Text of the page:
Utility leaders understandably have been busy overseeing the recovery and reporting in the aftermath of one of the worst storms to affect that large a population. Like a year ago, resignations are taking place. But I don't see any major utility figure taking to the airwaves and op-ed pages to address the lessons of the storm. 

Those lessons, off the top of my head, would include: 

  • An unprecedented physical assault on perhaps 10 states will have huge repercussions, including damage that must be addressed first, simply to enable the restoration of power. 
  • Grid modernization, a task measured by generations, is underway, but the process will continue for years and will require large, continuing investments. 
  • The process of building a "smart grid" has just begun, with the deployment of sensors and controls, but the integration of systems and the application of data analytics that will produce real advantages is still years and many dollars away. 
  • While the first century of the electric grid was characterized by spreading service to the most people at the lowest cost, the second century, beginning now, will be characterized by the digitization and increased hardening and resiliency of the grid.
  • Finally, (not sure a utility leader will say this) is that the grid, by nature, is vulnerable and the reliability and resiliency of a ubiquitous electricity supply will rely on all of us taking steps in concert. That includes the embrace and development of non-utility-based energy supplies and practices.   


Though utilities and vendors may well come forward with claims that smart meters, advanced metering infrastructure and outage management systems aided their response to the hurricane, I'd be skeptical at best. Let's not let a major catastrophe and, thus, an opportunity to learn from what might become the new norm of extreme weather, lead us into a rerun of the smart grid hype cycle.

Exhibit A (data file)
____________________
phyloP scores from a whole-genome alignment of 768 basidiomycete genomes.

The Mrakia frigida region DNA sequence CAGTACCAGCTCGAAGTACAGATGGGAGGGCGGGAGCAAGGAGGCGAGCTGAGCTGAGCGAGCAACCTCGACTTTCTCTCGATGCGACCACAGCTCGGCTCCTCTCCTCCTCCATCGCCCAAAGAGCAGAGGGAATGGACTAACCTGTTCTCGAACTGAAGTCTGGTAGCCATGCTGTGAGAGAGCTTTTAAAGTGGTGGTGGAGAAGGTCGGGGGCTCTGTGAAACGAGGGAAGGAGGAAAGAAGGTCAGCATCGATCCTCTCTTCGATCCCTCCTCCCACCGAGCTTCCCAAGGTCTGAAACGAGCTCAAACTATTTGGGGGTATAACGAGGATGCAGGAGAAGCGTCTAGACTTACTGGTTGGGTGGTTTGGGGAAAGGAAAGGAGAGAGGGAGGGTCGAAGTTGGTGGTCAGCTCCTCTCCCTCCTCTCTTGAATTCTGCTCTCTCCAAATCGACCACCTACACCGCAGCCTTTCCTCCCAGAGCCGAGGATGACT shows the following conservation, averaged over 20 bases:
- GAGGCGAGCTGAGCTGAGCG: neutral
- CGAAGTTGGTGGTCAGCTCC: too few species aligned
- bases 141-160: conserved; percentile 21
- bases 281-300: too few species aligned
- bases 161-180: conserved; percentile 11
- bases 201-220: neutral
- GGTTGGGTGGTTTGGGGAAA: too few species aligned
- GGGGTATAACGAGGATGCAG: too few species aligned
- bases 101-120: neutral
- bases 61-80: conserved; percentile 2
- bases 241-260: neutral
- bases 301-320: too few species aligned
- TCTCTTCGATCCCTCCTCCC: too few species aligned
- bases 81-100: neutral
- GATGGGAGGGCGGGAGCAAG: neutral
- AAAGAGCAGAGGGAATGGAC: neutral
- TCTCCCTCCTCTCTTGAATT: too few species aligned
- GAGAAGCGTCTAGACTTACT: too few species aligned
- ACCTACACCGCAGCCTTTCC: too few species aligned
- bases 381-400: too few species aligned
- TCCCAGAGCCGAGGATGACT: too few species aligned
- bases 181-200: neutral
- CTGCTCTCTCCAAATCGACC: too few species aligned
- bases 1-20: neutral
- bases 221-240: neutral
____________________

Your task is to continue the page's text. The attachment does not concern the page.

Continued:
Let's scrutinize any claims and demand well-reviewed evidence for any technology that played a role in hardening and resilience during Hurricane Sandy. And let's begin an honest conversation about the limits of technology in extreme weather events and the long road for a smarter, modern grid and what elements deserve tactical and strategic investments. That will include the growing awareness among utilities that societal players must take matters into their own hands to ensure resilience in the face of future threats to the grid. 

Utilities will come to see investments by, say, cities and towns, the military, front line responders like police and fire and medical personnel, hospitals, universities and, eventually, building owners and homeowners in creating microgrids, even pico-grids, and distributed energy resources as beneficial. Utilities don't have the capital to do it all, nor will a centralized grid ever achieve the reliability that self-sufficient nodes can add. Coastal cities will need civic buildings that achieve self-sufficiency so they can double as storm shelters when the next big one hits. Electric vehicles may even gain market traction if they serve as mobile storage units. Handheld, hand-cranked units that inexpensively combine lights and radios and are capable of recharging cell phones will be developed and will sell like hot cakes next time around. 

Lots of angles to explore here, with a historic opportunity to reassess electricity's value to society and how we go about securing that value under duress.

Later this week, we'll look to the experts for an explanation of the integration and data analysis challenges that will mark the maturation of the smart grid, as well as alternative visions to the utility-centric, centralized grid model that suffered so badly at Sandy's hands. 

Phil Carson
Intelligent Utility Daily 

Dan Wilson's picture

Thank Dan for the Post!